These majestic mammals looked playfully at me as I stepped closer. I was then introduced to Peanut, Suzy and Coconut (Coco in short), all three had been through great pain and suffering in the past before WSOS rescued them from their traumatic past life. A peanut lover, thus called by the same name, is an 8 year old elephant who also loves mud baths and watermelon; she is the youngest amongst all others. Peanut was rescued from a circus at the age of 6 and so was Coco, her best friend. Coconut at the age of 12 was brought in ECCC by WSOS and she acts like a mother to Peanut. She loves sugarcane and playing with the rubber toys provided by the elephant keepers but sometimes you may see her sneaking treats from the keepers’ bag.
The 67 year old Suzy, one of the first few circus rescues, spends her time with her two besties, Asha and Lakhi. She enjoys every minute soaking herself in the river and slurping watermelon juice. ECCC, currently shelters 21 elephants (12 females and 9 male elephants) each with heart-wrenching stories. The goal of Wildlife SOS is to spread awareness about the endangered elephants in India and to prevent elephants from being poached for captivity and ivory. I learnt to my horror how baby elephants are captured from the wild and then trained using brutal methods before being trained using painful and cruel methods so they can be ridden by tourists or used in temples, processions or weddings. So i urge all readers to never ride elephants anywhere you go – whether it be jaipur or kerala or thailand. Please remember that it is your business that causes the poaching of elephants. If you love elephants please go and volunteer with Wildlife SOS. It is indeed a life changing experience.
My second day, started with a piping hot cup of chai tea followed by a short 15 minute ride to Agra Bear Rescue Facility (ABRF). This ‘temple of hope’ is located inside the Soor Sarovar Wildlife Sanctuary, and is home to nearly 200 endangered sloth bears. My first impression visiting ABRF was overwhelming. How well-maintained the rescue centre was and such courteous staff!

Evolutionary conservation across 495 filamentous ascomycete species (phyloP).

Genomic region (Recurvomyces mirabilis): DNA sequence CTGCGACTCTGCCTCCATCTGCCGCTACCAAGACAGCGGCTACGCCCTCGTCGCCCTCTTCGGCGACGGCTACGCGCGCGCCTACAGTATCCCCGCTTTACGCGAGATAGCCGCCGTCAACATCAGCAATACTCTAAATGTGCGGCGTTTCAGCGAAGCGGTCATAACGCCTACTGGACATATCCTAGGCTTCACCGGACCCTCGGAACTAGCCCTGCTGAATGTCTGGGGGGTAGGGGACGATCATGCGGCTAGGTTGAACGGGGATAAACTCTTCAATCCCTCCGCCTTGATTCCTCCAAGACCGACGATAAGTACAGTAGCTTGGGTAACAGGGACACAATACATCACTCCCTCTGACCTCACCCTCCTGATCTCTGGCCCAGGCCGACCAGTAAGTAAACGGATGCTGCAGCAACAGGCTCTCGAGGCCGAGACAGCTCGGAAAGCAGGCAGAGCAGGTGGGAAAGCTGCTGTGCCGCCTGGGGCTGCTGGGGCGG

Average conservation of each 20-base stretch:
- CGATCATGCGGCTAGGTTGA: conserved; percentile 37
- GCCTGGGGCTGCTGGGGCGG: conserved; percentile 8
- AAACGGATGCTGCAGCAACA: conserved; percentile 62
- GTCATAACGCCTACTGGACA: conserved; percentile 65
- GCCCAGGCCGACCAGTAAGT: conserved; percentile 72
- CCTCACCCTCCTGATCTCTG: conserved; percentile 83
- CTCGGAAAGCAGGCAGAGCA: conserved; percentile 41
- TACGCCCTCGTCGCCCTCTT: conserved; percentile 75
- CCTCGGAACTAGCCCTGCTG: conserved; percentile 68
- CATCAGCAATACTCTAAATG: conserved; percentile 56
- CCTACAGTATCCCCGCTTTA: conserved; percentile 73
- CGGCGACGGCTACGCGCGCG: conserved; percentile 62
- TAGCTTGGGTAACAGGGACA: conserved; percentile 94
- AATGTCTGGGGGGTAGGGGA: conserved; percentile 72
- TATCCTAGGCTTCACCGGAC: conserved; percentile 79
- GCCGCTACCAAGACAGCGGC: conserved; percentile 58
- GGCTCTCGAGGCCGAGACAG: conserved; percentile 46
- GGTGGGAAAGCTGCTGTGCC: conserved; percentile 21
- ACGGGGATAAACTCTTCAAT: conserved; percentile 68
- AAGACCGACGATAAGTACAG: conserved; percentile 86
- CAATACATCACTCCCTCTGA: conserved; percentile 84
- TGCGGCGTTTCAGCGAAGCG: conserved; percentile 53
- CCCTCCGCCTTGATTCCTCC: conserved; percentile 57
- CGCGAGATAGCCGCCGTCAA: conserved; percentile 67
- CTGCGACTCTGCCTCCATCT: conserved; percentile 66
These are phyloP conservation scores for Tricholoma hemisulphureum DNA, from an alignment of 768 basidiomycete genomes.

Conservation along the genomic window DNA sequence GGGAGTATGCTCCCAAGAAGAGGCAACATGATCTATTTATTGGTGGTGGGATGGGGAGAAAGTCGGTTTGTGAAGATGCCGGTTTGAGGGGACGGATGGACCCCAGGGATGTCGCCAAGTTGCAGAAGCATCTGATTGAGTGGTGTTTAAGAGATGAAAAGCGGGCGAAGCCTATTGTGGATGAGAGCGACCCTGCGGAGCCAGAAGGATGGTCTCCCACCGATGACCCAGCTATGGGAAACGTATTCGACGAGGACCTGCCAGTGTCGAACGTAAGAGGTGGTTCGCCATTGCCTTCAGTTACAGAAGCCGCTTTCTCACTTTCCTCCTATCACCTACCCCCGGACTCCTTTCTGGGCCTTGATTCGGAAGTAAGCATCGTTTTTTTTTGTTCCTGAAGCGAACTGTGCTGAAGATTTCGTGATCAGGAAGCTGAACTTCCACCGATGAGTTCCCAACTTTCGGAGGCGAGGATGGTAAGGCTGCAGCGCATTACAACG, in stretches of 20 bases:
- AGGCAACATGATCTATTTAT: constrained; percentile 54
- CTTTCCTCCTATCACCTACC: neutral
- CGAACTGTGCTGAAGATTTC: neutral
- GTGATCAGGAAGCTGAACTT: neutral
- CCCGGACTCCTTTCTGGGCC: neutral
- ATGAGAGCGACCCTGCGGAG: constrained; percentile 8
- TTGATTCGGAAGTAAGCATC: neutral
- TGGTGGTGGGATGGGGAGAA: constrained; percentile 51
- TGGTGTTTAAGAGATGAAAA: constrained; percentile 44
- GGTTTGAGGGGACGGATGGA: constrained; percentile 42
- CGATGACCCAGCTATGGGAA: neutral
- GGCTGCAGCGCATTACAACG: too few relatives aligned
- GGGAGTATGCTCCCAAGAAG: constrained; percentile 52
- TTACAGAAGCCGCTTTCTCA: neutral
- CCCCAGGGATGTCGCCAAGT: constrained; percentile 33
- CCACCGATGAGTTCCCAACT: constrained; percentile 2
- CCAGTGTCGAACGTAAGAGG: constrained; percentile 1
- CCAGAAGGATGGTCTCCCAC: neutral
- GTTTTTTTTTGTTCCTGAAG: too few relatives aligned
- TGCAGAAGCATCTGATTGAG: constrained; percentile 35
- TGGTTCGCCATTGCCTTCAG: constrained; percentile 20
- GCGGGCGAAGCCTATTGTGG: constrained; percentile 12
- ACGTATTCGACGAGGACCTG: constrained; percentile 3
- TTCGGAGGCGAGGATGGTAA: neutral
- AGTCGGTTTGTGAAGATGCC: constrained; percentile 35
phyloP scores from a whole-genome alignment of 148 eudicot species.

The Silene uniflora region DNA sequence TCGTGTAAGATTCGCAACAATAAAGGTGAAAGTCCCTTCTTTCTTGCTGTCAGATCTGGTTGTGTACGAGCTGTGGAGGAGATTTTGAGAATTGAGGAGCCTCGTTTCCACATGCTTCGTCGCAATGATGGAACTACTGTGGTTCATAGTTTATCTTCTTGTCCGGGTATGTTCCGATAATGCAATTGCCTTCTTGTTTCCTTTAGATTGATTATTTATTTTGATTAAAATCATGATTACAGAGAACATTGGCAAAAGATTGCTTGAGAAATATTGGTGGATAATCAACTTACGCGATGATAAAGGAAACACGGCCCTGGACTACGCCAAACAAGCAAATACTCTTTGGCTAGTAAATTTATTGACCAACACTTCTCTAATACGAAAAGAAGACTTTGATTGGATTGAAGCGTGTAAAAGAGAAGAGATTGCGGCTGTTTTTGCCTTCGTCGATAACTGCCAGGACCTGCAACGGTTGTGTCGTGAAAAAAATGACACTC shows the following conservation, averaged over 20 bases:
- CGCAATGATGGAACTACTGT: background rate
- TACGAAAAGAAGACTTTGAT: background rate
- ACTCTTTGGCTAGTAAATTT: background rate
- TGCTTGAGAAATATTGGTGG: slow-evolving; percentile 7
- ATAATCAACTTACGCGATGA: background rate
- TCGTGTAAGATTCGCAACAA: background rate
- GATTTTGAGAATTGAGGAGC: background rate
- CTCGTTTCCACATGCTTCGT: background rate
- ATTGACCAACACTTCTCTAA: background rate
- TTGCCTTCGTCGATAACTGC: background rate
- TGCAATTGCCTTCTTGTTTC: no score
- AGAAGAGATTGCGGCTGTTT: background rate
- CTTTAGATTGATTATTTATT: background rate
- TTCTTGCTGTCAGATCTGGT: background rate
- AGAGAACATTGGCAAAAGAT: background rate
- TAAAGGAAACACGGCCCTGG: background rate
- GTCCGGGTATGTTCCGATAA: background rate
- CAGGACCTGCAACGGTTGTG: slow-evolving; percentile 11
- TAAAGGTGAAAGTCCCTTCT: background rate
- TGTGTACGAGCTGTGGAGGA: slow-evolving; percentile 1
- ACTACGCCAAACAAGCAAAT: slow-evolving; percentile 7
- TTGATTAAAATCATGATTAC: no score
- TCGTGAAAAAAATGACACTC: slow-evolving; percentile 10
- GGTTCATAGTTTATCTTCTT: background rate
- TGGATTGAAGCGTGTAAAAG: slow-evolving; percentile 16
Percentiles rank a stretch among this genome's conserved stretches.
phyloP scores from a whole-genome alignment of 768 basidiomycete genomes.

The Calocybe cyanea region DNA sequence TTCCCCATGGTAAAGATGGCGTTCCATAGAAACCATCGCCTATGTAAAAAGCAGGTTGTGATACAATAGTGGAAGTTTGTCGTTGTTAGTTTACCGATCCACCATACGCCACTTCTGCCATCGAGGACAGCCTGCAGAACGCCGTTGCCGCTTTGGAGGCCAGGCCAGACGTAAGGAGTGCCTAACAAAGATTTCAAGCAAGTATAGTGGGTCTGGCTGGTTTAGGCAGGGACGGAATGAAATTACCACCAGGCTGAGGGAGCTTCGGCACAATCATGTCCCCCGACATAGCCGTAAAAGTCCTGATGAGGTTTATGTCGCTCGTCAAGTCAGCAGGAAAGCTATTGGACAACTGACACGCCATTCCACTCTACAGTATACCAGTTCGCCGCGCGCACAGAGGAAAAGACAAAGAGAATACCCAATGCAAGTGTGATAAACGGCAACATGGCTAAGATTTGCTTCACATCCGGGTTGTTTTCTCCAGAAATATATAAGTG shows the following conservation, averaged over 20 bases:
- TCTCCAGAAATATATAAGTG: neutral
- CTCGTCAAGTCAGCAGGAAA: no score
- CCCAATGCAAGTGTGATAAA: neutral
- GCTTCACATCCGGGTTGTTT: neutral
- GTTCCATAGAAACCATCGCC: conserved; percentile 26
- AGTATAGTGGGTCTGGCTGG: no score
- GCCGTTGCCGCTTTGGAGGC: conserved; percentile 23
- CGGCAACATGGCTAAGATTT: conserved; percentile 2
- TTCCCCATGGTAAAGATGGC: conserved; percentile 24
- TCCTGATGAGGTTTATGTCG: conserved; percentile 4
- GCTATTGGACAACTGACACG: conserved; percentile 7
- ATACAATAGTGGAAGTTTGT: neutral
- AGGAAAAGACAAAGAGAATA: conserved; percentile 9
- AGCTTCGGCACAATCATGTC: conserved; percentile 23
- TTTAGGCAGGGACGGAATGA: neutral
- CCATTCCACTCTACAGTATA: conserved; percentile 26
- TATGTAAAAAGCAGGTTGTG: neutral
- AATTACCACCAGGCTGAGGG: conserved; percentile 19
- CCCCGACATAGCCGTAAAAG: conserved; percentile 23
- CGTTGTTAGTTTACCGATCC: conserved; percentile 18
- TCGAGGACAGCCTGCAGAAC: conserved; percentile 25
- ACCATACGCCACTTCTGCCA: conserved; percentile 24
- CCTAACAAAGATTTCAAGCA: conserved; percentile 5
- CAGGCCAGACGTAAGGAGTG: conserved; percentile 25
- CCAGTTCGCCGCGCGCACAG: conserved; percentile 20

Too excited or curious!
One of the WSOS education officers offered me an educational tour to different enclosures, after a short orientation video that described the traumatic conditions these bears lived in before they were rescued by Wildlife SOS. I also learnt what kind of medical care and rehabilitation efforts the bears received at the Agra Bear Rescue Facility. Now the bears in ABRF live amid lustrous greenery in large forested enclosures, truly free and leisurely (remove walks) and they keep busy (remove by) playing in the hammocks and other enrichments built by the WSOS volunteers and staff. Other bears laze around by the pools enjoying a truly dignified life.
As a gush of wind from the Yamuna river refreshes me, a ferry across the river awaits to take me to the bear sanctuary extension, where more bears are sheltered in a 160 acre forested area. In the premises, I got an urge to explore in depth about the bears, and where the organic food is grown for the consumption of staff and animals. It so happens, just a few minutes from the bear sanctuary lies an open field which Wildlife SOS cultivates to grow varied vegetables to feed the bears and their staff. I love this sustainable model they follow.